The 10 Best Lines Of Movie Dialogue In 2016

Hail Caesar!

The year 2016 saw no shortage of tremendous movies arriving on the big screen -- and a great deal of credit for many of them belongs to the screenwriters. We've watched fun adventures and devastating journeys, and also listened to some amazing speeches and back-and-forths between richly-drawn characters. Today we're here to specifically celebrate the latter and identify the best lines of movie dialogue in the last twelve months.

This wasn't an easy list to create, particularly when taking into consideration both genre and the context of each scene, but we've manages to narrow it all down and select our Top 10 of the year. Read our selections below and on the next few pages, and hit the comments section with your favorites from 2016.

SPOILER WARNING: The following article contains some spoilers for the films that are examined. If you go to a page that features a movie you haven't seen, please make a mental note of the title, and head on to the next page!

The Nice Guys

"You know who else was just following orders? Adolf Hitler." - The Nice Guys

Snappy dialogue from stepped-on anti-heroes has been Shane Black's bread and butter since breaking out on the scene with his Lethal Weapon script in the late 1980s, and it's a huge part of what makes The Nice Guys such an incredible experience. The banter between Holland March (Ryan Gosling) and Jackson Healy (Russell Crowe) is absolutely genius, as each sequence is peppered with brilliant one-liners that speak directly to the characters delivering them. A perfect example of this is Holland's odd fixation with Nazis and Germany -- which gets filtered through his special brand of stupidity. This is how you get a line as great as "You know who else was just following orders? Adolf Hitler" -- said to a cop who is just doing his job guarding a crime scene and won't let Holland leave. It's one of hundreds of brilliant lines in The Nice Guys, but it's our favorite.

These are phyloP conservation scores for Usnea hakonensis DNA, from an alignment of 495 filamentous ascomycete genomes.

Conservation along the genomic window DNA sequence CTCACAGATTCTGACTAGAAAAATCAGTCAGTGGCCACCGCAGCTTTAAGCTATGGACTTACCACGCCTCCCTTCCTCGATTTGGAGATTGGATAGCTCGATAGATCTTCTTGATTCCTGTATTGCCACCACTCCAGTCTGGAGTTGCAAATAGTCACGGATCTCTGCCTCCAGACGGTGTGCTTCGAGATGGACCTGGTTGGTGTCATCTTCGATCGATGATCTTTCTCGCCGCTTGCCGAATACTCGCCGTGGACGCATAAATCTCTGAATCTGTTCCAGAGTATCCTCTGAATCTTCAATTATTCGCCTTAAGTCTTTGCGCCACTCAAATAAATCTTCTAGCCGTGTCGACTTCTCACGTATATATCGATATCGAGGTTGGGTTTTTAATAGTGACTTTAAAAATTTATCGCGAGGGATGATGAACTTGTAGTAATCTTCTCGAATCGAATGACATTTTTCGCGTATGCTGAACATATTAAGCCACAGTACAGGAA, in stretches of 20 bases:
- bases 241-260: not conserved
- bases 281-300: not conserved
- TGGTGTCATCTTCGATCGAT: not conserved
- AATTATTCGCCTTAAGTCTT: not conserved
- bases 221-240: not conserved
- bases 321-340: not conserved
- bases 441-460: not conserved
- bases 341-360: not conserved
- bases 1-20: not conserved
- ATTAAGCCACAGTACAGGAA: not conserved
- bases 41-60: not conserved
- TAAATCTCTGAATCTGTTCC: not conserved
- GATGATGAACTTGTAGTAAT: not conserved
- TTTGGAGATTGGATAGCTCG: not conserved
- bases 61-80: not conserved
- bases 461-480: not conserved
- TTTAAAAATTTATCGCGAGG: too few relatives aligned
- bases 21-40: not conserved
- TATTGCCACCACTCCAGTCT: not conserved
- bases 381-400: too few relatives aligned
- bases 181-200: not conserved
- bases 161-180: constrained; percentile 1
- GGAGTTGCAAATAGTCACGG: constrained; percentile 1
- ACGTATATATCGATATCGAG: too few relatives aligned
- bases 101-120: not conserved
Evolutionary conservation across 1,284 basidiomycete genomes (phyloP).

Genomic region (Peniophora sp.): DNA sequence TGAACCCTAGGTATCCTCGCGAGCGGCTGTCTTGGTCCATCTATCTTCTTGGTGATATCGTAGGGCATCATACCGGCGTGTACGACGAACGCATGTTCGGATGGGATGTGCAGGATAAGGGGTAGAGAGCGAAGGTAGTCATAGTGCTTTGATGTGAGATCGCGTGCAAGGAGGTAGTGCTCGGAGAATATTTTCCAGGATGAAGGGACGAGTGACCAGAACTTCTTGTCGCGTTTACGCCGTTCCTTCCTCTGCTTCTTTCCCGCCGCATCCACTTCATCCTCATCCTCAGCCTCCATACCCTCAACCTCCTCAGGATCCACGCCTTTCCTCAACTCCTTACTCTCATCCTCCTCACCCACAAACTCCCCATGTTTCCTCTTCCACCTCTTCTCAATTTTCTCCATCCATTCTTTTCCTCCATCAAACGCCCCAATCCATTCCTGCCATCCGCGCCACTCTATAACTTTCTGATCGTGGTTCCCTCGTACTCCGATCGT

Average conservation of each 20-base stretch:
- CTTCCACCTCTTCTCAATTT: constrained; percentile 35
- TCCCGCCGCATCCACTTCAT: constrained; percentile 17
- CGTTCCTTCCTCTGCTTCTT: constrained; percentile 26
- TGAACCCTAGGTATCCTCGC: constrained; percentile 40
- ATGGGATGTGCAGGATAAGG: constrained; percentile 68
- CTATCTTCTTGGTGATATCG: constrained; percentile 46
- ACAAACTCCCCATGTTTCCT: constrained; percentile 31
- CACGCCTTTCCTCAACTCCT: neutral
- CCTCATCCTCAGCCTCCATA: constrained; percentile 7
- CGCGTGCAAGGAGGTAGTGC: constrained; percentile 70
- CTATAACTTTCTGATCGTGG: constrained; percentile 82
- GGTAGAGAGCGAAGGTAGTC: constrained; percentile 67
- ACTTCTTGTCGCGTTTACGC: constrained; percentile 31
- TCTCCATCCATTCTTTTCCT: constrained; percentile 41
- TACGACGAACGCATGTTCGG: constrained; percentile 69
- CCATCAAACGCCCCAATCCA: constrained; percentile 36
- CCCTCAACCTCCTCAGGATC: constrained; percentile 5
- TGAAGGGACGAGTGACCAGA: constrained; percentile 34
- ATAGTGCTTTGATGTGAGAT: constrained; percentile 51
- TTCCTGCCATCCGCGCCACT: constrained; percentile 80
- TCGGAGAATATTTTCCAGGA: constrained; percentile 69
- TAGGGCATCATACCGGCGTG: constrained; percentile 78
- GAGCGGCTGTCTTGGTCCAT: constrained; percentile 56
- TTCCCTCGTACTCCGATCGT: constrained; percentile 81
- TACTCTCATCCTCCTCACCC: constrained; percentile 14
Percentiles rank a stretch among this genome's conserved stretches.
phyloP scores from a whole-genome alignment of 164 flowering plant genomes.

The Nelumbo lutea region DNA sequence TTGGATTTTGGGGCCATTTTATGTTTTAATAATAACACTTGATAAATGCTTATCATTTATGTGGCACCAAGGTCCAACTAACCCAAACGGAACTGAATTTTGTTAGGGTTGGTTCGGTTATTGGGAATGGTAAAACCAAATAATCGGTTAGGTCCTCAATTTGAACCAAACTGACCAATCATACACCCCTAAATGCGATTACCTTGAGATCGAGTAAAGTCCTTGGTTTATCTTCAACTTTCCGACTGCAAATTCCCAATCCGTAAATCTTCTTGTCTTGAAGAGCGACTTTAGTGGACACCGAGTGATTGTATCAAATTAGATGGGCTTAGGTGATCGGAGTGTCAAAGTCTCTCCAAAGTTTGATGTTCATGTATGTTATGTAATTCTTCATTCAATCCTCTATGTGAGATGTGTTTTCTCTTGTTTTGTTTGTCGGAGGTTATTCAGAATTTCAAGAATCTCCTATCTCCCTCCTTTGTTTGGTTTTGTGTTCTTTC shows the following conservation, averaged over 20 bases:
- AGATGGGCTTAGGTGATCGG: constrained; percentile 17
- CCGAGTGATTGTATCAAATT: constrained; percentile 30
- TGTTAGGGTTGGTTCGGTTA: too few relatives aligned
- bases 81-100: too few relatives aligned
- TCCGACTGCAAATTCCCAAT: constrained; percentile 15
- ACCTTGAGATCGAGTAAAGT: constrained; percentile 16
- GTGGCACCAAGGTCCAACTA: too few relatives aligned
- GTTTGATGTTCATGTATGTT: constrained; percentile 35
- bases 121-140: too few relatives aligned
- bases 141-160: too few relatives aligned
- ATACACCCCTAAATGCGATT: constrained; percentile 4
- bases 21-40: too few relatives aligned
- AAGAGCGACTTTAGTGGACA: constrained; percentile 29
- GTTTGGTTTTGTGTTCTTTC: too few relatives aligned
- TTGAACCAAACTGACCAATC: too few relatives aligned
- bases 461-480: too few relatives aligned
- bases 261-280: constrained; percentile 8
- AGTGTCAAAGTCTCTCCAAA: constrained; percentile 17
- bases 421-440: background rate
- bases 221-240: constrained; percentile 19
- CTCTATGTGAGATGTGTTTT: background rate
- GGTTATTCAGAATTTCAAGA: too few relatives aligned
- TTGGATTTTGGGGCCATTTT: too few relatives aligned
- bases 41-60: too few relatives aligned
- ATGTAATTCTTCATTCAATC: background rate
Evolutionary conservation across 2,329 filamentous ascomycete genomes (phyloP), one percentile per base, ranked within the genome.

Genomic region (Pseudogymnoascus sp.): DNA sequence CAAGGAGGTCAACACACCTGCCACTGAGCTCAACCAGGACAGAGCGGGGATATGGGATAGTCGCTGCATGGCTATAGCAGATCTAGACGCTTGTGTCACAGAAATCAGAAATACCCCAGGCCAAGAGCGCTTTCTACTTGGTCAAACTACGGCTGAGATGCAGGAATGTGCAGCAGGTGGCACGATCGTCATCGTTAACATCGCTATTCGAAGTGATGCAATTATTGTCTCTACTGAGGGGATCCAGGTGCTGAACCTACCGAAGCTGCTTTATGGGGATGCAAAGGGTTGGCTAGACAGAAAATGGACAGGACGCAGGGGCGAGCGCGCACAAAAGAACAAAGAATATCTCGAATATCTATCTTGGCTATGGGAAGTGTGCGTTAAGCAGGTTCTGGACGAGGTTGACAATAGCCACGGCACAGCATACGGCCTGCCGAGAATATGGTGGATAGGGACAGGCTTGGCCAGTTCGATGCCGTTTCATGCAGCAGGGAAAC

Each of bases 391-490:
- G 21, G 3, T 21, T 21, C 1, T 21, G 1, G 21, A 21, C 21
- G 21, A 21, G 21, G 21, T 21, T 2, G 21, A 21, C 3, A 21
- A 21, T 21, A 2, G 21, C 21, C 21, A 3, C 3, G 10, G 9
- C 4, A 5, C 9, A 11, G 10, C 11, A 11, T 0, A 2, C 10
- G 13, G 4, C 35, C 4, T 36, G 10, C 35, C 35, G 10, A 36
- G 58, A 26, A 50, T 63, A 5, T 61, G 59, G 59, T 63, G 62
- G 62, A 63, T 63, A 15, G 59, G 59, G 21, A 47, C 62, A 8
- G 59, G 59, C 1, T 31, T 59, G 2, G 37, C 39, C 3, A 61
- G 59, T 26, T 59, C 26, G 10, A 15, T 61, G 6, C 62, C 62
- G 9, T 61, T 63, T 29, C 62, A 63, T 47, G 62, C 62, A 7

Hail Caesar!

"Would that it were so simple." - Hail Caesar

Hail, Caesar's Hobie Doyle (Alden Ehrenreich) is unquestionably one of the greatest characters that Joel and Ethan Coen have created. The sibling filmmakers have made a number of movies about serious idiots before, but Hobie is one of the funniest, and an easy frontrunner for dumbest -- highlighted by his experience on the set of the fake period drama Merrily We Dance. Director Laurence Laurentz (Ralph Fiennes) practically has an aneurysm trying to get him to properly say the line, "Would that it were so simple," and the increasing frustration and confusion during the sequence only makes it more and more hilarious. And, of course, it all leads to a wonderfully executed punchline with the line ultimately given a two word replacement that sums up a lot of the Coens' latest: "It's complicated."


"A non-zero-sum game!" - Arrival

At its core, Denis Villeneuve's Arrival is the story of the importance of communication. More than just being about humanity's need to communicate with the aliens that have come to Earth, it's about our need to communicate with each other in time of crisis. This all comes together within a realization that Louise Banks (Amy Adams) has when trying to figure out how the nations of the world can work together -- and it comes down to the idea that a deal can be reached where everyone gets a bit of something they want, allowing everyone to be satisfied as a result. It's the domino that falls within the film that takes the narrative through to its amazing, twisty end, ultimately making Arrival one of the best movies of the year.

Rogue One: A Star Wars Story